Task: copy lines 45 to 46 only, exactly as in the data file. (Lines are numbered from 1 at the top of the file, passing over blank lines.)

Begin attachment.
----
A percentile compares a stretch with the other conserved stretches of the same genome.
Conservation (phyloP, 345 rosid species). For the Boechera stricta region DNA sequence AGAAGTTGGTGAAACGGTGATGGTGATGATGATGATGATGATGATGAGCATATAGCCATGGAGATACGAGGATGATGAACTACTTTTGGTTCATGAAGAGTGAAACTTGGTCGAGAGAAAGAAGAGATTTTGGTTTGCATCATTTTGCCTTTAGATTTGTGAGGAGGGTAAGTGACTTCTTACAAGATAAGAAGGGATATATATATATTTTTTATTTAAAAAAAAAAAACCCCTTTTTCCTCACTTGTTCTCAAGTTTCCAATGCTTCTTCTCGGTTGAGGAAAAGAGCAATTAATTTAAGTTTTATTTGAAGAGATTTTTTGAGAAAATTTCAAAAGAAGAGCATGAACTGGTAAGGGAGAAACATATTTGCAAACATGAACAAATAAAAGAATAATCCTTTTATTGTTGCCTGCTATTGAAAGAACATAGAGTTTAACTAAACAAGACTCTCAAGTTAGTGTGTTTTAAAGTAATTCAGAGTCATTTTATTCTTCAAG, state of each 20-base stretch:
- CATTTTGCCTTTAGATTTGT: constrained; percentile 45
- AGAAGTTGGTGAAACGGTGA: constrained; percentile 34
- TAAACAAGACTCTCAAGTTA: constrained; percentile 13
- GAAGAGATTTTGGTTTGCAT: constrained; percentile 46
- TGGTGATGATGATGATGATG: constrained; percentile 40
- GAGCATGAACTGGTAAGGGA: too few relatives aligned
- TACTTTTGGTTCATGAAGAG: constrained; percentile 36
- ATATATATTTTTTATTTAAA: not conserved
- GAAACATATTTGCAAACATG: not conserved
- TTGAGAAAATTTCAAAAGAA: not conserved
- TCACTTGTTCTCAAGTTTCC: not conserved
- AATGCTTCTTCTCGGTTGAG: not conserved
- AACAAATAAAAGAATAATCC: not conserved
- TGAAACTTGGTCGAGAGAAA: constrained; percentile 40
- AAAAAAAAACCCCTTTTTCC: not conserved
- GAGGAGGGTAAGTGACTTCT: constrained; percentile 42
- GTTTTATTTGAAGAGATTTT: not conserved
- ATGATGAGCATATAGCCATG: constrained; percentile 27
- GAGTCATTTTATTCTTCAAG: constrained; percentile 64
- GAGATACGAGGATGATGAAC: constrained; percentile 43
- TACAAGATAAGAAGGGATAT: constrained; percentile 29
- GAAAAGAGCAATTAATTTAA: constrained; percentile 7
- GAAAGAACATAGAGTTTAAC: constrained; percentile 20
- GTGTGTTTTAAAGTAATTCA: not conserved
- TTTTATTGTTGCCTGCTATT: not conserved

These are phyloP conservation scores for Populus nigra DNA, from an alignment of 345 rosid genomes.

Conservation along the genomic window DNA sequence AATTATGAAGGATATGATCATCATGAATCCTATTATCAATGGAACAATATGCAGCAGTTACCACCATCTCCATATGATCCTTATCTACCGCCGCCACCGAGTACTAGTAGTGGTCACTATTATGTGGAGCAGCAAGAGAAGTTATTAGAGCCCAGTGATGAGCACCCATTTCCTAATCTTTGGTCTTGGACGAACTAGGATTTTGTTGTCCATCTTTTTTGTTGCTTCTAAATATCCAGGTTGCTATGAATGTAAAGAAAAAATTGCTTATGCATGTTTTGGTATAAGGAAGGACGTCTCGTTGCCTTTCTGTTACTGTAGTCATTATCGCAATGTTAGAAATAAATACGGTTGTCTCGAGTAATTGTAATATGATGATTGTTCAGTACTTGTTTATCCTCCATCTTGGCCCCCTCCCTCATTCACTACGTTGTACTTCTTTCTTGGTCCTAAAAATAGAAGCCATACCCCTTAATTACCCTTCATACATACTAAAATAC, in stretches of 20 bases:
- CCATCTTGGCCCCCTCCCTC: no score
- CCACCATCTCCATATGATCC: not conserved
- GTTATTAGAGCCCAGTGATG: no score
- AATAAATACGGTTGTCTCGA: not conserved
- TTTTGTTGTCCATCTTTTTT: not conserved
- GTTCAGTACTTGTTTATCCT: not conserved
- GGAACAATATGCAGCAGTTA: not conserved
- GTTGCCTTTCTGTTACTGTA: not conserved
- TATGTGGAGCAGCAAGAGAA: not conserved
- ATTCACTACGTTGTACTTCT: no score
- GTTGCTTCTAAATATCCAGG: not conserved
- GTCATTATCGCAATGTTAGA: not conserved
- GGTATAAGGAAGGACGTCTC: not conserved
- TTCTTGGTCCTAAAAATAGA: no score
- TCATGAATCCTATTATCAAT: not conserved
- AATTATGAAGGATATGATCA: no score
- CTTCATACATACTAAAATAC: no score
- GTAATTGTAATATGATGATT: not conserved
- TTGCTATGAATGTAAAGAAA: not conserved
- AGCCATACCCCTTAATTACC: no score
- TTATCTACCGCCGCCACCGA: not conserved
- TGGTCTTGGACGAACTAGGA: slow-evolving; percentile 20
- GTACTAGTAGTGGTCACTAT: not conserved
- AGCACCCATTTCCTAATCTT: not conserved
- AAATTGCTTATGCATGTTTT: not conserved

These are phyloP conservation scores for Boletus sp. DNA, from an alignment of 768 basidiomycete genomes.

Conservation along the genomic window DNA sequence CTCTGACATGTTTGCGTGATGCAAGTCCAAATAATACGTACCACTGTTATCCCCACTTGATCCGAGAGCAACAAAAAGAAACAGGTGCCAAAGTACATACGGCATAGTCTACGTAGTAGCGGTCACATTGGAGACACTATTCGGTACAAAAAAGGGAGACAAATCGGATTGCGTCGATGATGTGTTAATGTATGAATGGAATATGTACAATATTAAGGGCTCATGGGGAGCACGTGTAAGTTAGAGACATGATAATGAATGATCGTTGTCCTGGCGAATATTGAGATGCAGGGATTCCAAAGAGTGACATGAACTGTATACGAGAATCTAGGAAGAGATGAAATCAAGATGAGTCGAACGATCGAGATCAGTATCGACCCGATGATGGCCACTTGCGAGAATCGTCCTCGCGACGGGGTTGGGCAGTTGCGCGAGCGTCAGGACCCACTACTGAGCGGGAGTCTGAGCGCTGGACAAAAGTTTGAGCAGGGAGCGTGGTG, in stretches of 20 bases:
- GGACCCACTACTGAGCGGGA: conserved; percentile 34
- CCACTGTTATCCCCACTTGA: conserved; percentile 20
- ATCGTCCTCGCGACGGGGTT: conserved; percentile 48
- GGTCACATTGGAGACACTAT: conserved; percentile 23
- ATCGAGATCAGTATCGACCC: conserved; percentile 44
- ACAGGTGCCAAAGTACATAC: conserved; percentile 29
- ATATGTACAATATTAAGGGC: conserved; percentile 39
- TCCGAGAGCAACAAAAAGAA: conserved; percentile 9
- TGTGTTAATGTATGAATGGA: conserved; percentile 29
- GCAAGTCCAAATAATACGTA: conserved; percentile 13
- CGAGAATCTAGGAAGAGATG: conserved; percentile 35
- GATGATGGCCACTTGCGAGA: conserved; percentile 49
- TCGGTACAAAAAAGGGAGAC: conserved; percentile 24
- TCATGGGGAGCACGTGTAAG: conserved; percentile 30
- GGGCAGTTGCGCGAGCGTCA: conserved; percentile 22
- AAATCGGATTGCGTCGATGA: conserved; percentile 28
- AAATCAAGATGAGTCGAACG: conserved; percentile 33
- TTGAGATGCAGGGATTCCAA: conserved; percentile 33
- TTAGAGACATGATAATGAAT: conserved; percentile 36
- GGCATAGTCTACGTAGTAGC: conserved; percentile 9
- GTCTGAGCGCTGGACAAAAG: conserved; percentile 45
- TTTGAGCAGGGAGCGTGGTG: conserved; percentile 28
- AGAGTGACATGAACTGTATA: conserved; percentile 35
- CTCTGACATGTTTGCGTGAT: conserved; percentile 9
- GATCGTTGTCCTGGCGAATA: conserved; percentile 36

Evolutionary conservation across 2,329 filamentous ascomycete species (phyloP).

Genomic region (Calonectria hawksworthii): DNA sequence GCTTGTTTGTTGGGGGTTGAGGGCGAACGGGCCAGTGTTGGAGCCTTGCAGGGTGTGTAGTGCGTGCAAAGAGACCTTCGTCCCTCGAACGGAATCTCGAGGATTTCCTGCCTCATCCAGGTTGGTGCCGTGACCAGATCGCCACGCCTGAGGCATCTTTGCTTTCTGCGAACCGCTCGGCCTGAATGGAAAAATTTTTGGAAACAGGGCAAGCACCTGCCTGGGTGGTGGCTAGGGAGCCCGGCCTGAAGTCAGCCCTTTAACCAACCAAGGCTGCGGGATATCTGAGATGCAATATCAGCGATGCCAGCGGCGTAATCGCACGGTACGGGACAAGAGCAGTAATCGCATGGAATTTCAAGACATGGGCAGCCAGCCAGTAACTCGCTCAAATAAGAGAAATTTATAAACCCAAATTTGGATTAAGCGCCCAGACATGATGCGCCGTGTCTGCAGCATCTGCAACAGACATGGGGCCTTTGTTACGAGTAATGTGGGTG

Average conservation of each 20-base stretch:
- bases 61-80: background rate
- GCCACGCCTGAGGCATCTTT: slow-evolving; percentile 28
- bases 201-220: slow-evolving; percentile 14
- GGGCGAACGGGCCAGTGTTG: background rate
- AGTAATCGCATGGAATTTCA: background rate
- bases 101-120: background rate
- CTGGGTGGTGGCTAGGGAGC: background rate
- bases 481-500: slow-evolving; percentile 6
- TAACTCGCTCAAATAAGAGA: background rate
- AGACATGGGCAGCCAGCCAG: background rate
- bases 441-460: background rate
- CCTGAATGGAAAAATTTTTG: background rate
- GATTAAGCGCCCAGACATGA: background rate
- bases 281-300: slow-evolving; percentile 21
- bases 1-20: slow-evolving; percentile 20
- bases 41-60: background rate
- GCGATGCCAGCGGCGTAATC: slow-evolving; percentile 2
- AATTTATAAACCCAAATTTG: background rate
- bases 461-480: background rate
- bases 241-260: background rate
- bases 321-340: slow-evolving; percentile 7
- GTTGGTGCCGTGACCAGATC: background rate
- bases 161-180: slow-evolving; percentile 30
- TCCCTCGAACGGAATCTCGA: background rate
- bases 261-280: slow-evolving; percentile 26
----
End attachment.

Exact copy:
- AATTATGAAGGATATGATCA: no score
- CTTCATACATACTAAAATAC: no score